Achieving Fiscal Fitness Is A Lot Like Dieting

Kenneth Hamby

It takes disciple, determination, and time. But the task is less daunting if each week you make a realistic and specific resolution to help you manage your money.

Week 1. Buy a fireproof file cabinet to organize your files. Store current financial documents (bills, credit card statements) in one drawer, and permanent, less-used documents (birth certificates, house deeds) in another.

Week 2. Identify one area in your home where you will store and manage all of your finances. Your headquarters can be a desk, a table in your bedroom, a kitchen drawer. Keep all bills in an envelope or small box.

Week 3. Consolidate your financial accounts. Unless you have a valid reason for having several accounts, don’t.

Week 4. Review your income and expenses. Find out exactly how much money it costs you to live as you do. Evaluate your outflow in light of your total income. Identify your spending patters so you can plan.

Week 5. Streamline your bill-paying method. Collect them in one envelope or box at your financial headquarters, then pay them all at once. Better yet, see if your bank has a service to pay your regular bills automatically from your account.

Week 6. Examine your credit usage. Warning signs include a regularly overdrawn checking account, minimum payment (or less) on your credit card balances, and borrowing money to pay expected bills. Cut up all your debt-causing credit cards and cancel them in writing. Determine how long it will take you to pay off your debts, and do so over the next months. Inform creditors of your debt diet and how you will be paying off your bills on a regular schedule. If they still hound you (or if your debts seems insurmountable) consider contacting the Consumer Credit Counseling Service (1-800/388-2227).

Week 7. Decrease the number of credit cards you use. Too many credit cards can work against you in trying to secure a loan; creditors may worry that you lack the means to repay potential purchases. Keep two credit cards: one for business, one for personal use.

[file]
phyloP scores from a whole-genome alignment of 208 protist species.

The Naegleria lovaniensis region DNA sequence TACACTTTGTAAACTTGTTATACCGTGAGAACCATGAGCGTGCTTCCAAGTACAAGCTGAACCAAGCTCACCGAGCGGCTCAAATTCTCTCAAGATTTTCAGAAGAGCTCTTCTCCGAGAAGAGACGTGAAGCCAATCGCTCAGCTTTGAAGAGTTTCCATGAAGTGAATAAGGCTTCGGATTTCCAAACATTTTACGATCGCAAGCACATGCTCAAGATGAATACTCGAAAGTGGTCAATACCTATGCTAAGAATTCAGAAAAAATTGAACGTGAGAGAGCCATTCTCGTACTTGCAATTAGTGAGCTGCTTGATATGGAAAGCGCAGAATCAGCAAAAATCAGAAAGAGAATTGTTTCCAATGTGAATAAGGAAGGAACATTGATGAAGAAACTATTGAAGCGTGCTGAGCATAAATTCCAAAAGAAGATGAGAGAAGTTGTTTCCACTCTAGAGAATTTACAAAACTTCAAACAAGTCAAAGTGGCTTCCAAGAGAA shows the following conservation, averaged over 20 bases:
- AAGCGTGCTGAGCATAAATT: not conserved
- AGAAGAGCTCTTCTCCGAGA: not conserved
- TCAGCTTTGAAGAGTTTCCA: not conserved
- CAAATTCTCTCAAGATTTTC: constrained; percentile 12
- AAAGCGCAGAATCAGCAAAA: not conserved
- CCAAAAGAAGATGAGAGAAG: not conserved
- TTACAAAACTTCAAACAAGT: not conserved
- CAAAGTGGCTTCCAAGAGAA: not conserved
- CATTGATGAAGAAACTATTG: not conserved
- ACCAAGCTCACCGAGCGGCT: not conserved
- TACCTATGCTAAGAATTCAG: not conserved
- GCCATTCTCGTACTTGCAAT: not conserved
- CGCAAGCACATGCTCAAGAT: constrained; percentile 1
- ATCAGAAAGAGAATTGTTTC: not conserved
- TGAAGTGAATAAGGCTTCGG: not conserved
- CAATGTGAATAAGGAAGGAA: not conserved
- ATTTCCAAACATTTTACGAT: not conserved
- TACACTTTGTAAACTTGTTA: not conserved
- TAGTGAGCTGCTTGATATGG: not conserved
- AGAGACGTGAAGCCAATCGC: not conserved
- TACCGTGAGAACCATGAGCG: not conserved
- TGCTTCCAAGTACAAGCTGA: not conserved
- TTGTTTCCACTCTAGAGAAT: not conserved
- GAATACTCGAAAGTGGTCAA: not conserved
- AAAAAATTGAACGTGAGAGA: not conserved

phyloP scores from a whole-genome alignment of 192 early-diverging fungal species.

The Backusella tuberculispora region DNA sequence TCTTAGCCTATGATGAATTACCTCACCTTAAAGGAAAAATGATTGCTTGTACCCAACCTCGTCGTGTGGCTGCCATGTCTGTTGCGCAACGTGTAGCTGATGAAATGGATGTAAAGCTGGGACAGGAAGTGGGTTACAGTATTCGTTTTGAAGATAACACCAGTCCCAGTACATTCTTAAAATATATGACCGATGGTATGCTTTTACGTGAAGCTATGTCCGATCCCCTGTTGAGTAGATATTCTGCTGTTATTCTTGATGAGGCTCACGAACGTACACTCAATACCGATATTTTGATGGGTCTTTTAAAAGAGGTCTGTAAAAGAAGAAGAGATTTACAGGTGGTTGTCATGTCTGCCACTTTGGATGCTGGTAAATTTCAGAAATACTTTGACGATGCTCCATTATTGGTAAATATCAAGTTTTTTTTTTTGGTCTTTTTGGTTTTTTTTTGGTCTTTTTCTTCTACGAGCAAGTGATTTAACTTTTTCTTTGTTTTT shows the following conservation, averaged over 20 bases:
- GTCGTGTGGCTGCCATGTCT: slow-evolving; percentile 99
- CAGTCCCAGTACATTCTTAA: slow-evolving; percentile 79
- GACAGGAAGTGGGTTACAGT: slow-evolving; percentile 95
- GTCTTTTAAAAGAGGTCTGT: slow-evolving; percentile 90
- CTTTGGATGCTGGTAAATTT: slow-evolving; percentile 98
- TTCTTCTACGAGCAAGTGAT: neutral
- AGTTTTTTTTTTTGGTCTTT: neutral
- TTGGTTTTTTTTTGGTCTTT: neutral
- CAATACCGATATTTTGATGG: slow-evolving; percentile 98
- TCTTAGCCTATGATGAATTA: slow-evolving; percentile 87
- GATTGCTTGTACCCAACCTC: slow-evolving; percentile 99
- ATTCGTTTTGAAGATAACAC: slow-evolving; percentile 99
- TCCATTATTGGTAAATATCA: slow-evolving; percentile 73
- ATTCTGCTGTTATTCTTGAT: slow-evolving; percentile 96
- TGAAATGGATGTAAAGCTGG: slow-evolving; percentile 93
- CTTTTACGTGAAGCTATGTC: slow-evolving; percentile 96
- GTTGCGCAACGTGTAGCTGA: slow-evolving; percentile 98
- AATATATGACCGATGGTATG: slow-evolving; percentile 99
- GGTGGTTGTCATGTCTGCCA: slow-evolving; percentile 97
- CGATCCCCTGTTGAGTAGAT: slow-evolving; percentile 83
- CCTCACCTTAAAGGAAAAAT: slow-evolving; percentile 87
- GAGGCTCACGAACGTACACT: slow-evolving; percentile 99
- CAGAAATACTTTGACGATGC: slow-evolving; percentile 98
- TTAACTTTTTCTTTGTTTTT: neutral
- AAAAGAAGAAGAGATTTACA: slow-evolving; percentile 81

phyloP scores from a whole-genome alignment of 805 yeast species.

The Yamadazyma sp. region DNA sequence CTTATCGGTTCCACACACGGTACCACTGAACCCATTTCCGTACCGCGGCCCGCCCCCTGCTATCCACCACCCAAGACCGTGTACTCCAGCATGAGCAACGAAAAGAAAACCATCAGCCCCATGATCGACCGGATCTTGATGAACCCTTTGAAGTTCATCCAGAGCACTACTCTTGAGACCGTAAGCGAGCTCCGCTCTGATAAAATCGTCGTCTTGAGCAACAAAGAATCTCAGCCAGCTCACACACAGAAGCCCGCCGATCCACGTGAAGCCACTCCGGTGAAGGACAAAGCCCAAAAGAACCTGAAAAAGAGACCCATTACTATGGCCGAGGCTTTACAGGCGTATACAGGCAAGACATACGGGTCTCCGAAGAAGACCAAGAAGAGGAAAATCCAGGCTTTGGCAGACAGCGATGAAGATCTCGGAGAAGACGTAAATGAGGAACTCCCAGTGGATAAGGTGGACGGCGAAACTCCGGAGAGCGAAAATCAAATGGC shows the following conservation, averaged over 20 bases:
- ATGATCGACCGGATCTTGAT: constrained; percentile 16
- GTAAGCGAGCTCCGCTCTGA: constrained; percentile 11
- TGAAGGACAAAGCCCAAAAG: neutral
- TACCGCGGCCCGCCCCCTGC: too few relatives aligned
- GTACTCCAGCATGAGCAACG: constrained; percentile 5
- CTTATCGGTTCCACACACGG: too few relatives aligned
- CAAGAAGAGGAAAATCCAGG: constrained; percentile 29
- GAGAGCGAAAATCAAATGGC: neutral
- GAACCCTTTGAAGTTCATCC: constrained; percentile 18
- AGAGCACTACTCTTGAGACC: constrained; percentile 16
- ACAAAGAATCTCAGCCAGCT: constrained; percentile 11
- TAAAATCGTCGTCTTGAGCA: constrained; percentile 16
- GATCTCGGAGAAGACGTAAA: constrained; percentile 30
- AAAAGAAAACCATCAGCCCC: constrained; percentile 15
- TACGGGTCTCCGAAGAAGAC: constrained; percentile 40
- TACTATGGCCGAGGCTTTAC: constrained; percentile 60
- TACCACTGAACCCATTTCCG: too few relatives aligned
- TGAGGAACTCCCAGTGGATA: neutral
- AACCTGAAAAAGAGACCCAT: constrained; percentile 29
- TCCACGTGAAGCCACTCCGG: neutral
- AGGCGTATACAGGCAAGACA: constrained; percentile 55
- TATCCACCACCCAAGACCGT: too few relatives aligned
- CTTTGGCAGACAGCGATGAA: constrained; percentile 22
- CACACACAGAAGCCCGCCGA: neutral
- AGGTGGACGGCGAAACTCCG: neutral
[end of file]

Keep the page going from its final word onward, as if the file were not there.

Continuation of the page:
Week 8. Determine your net worth. Total your assets (market value of your home, investments, retirement plans). Then subtract your liabilities (mortgage, loans, credit cards balance). Now map out future plans.

Week 9. Set financial goals. Be specific with timetables and monetary amounts you want to reach. Then divide your dreams into short-and long-term goals (for example, you may want to save 10% of your gross income so you’ll have 125,000 education fund by the time your 3-year-old starts college).

Week 10. Determine your tolerance for risk so you can decide how much investment fluctuation you will accept. Risk tolerance is best determined when you’re losing, not making, money on investments. If you are nervous when your $10-per-share mutual fund drops a penny a day, you have a low tolerance and should invest conservatively.

Week 11. Teach yourself about financial developments to make better decisions. Begin with your local paper’s business pages, money magazines, or a beginners’ financial book.

Week 12. Begin to invest. Keep up with the companies you invested in and with developments in their fields. the better informed you are, the better your investments.

From – On Your Own: A Widow’s Guide to Emotional & Financial well-being, by Alexandra Armstrong, Dearborn Financial Publishing.

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